Despite these medical guidelines, exclusive breastfeeding rates remain low. In 2011, 14.5% of Georgian mothers exclusively breastfed their newborns for six months. By 2018, that figure had risen to 24.3%.
Two years later, when her daughter was born, Davis connected with the women of Reaching Our Sisters Everywhere (ROSE), a nonprofit organization dedicated to addressing breastfeeding disparities among people. of color. The experience was markedly different from the limited lactation counseling she had received with her son.
“Breastfeeding is a very personal journey. It was hard to keep going,” said Davis, 33, of Grayson. “The support of these ladies meant everything to me.” Thanks to the skills she learned at ROSE Davis was able to breastfeed for the first eight months of her daughter’s life.Now, as the mother of a five-month-old, Davis exclusively breastfeeds with confidence.
But over the past four years, the kind of support Davis has received at ROSE has come under threat. Mary Jackson, co-founder of ROSE, and hundreds of lactation consultants like her across the state could lose the ability to continue helping new moms on their breastfeeding journey if the Georgia Supreme Court upholds the constitutionality of a 2016 law.
The law requires lactation consultants to be licensed by the office of the Secretary of State. A consultant should earn a certain certificate of the International Board of Lactation Consultant Examiners be dismissed and compensated. The process would require the equivalent of two years of college courses, 300 to 1,000 hours of experience and an exam it costs about $700, said Renee Flaherty, the attorney representing Jackson in a 2018 petition challenging the licensing law.
Flaherty said a decision is expected soon and that if the law stands (it is currently not enforced while the petition is active), it would reduce access to care by putting the majority of claimants out of work.
Lactation providers in Georgia include Certified Lactation Counselors (CLC), International Board Certified Lactation Counselors (IBCLC), Peer Counselors trained by the National Special Supplemental Nutrition Program for Women, Infants and children (WIC) and community consultants.
Lawmakers said the licensing arose out of a desire to protect the health, safety and welfare of the public by regulating workers engaged in breastfeeding care and services. Lactation consultants do not diagnose or treat medical conditions and they work in a variety of settings, from hospitals to clients’ homes. There have been no cases in the United States in which a person has been harmed by the services of a lactation consultant. Certain professions, including licensed healthcare providers and volunteers, are exempt and may provide lactation consulting services to clients without the need for certification.
When the legislation was first introduced in 2013, Georgia’s Professional Regulation Review Board ruled that licensing was not necessary to protect the public. There had been no harm and no complaints.
CLC certification was most common in Georgia with six or more CLCs per 1,000 live births, compared to less than three IBCLCs per live birth, according to data from the Centers for Disease Control and Prevention. So why introduce legislation that would make the less common certification the norm?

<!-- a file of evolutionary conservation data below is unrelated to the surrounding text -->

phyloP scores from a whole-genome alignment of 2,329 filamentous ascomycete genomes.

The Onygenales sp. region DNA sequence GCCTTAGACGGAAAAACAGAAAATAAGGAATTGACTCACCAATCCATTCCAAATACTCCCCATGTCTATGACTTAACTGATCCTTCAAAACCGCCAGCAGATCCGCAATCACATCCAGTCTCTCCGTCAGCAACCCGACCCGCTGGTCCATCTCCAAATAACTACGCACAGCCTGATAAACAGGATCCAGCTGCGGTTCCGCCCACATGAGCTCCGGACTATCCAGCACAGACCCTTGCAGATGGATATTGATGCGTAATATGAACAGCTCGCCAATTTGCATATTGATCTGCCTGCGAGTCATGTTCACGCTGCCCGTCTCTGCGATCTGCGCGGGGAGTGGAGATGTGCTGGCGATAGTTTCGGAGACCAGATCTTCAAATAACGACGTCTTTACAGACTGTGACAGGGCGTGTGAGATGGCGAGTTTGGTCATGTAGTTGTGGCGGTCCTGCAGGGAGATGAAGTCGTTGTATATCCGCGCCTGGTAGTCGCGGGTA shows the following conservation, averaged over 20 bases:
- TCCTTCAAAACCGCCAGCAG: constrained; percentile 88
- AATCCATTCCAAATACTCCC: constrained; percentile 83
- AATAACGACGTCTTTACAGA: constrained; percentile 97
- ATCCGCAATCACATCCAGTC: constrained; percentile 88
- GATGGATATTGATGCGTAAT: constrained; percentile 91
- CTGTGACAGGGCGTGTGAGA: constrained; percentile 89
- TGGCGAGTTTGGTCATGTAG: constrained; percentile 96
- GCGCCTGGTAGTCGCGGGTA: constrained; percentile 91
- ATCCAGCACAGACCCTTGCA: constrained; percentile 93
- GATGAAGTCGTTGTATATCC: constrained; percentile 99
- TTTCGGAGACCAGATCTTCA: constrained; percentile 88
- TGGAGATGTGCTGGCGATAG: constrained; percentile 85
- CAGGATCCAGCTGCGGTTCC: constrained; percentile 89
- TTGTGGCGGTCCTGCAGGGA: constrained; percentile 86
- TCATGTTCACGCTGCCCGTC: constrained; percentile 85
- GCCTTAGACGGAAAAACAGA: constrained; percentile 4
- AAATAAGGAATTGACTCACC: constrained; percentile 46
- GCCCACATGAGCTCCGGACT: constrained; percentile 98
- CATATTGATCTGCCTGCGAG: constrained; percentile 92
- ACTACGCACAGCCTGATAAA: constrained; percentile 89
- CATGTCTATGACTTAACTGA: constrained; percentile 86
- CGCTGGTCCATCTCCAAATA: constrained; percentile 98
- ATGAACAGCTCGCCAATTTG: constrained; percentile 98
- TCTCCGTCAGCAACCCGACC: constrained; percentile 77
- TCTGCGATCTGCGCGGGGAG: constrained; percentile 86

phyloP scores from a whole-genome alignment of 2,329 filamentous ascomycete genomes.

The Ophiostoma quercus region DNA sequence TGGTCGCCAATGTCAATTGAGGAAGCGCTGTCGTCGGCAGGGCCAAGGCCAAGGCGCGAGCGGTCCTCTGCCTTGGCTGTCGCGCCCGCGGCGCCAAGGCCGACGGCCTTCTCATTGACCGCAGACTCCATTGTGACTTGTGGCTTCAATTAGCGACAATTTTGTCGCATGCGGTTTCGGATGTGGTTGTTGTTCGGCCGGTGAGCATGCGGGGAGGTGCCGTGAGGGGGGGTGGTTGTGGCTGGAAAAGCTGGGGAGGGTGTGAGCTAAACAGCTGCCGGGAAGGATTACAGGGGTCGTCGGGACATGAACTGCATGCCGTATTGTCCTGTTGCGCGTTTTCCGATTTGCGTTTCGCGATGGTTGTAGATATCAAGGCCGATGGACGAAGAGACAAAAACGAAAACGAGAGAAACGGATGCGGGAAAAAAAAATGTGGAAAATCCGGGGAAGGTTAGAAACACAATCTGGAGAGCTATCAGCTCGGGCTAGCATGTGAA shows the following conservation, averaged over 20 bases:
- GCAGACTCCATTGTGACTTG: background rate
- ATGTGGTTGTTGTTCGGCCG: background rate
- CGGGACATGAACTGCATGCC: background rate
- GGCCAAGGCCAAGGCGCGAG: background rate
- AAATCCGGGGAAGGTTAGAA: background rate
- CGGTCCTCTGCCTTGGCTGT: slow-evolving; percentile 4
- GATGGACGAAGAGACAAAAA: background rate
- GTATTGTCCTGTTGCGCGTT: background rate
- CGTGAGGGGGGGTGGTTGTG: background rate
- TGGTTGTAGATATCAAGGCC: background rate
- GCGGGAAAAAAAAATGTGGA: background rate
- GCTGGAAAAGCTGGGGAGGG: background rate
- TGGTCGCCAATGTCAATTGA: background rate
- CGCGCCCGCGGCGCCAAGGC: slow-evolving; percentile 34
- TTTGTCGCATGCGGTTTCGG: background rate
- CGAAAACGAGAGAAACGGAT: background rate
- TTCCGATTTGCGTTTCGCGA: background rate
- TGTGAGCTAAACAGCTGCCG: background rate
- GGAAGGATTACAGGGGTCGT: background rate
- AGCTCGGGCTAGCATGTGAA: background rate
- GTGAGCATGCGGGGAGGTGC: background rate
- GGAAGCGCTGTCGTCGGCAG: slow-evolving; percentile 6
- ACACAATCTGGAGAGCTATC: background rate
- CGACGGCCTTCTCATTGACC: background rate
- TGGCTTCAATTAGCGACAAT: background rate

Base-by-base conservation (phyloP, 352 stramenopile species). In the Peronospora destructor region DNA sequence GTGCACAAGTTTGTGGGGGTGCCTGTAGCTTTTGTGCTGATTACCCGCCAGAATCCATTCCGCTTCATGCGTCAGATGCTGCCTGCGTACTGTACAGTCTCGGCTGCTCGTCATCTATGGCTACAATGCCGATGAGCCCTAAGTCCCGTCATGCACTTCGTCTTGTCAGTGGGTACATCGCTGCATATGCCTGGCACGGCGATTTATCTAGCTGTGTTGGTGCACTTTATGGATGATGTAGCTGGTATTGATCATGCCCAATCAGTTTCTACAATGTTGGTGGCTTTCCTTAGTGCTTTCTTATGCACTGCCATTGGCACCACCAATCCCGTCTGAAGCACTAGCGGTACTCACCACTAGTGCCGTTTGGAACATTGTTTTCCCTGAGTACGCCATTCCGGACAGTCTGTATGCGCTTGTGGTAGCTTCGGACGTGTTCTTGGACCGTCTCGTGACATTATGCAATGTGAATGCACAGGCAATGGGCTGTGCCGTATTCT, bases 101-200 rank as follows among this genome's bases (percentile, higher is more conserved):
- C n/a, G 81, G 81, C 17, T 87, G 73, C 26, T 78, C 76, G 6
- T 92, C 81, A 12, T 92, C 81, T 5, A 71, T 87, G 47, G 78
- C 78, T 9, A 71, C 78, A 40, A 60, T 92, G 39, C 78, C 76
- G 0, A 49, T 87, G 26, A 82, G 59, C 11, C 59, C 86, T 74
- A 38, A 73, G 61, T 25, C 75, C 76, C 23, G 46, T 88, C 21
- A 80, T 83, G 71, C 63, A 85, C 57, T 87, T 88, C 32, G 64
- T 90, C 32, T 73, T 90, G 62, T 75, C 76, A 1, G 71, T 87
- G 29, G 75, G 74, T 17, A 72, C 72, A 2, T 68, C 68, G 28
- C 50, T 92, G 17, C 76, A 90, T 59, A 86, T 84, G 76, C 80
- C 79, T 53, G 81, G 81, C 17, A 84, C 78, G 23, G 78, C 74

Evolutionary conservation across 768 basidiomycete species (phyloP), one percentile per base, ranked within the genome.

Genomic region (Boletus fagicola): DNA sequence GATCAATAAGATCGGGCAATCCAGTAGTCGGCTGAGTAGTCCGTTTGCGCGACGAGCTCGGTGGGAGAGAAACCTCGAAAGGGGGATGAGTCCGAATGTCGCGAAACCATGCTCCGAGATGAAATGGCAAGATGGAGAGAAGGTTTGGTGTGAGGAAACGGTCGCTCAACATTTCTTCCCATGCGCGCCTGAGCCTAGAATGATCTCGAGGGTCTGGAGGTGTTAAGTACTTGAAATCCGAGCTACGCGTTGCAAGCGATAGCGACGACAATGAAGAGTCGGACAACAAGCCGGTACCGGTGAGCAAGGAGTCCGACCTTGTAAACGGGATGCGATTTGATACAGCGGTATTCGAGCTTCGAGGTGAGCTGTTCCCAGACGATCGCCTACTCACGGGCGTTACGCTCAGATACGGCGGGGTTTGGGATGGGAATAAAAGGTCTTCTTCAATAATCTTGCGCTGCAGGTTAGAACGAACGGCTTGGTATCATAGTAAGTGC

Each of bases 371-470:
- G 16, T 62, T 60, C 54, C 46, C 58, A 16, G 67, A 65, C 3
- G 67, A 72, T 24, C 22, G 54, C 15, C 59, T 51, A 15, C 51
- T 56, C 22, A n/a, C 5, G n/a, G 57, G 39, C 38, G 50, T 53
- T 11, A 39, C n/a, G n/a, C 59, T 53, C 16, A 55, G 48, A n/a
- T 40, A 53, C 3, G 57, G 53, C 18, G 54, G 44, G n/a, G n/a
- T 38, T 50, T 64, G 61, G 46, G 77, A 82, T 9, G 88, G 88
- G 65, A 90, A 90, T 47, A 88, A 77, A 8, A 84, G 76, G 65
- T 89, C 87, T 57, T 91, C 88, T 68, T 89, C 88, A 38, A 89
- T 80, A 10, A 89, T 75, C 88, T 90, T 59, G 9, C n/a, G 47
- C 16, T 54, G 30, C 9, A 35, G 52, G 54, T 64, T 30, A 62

“They don’t really believe it’s dangerous,” Flaherty said. “IBCLCs see themselves as the best and therefore want more work.” As of this week, 183 lactation consultants in the state are licensed. If the law is maintained, hundreds of CLCs would have to acquire a license or provide their services for free
Jackson is a CLC with over 30 years of experience. When mothers leave the hospital with their newborns, she slips them her card and invites them to video chat with her anytime before 10 p.m., she said.
Davis was so motivated by the care and education she received from ROSE women that she enrolled in their community training program to support other nursing mothers.
“Breastfeeding is not surgery,” Davis said. “It’s not something that requires a high level of education. It requires a lot of experience, human contact and personalization. This law is trying to break those things and the ability of people like Ms. Jackson to actually help moms outside of the 15 minute window that you can see a lactation consultant in an office.
In a statement, the Southeastern Lactation Consultants Association (SELCA) argued that the law would improve access to clinical lactation care and create new jobs, a community college program and networked lactation consultants for mothers using Medicaid. .
I don’t understand how a license would suddenly create job opportunities. To me, it is very clear that forcing a clearance process would prevent hundreds of people from continuing the work they are already doing.
For some lactation consultants, obtaining a license would probably mean greater opportunity. For others, primarily those in rural communities or communities of color, it feels more like an unnecessary obstacle.
And that’s an example of government overreach that might benefit some but probably won’t benefit the masses.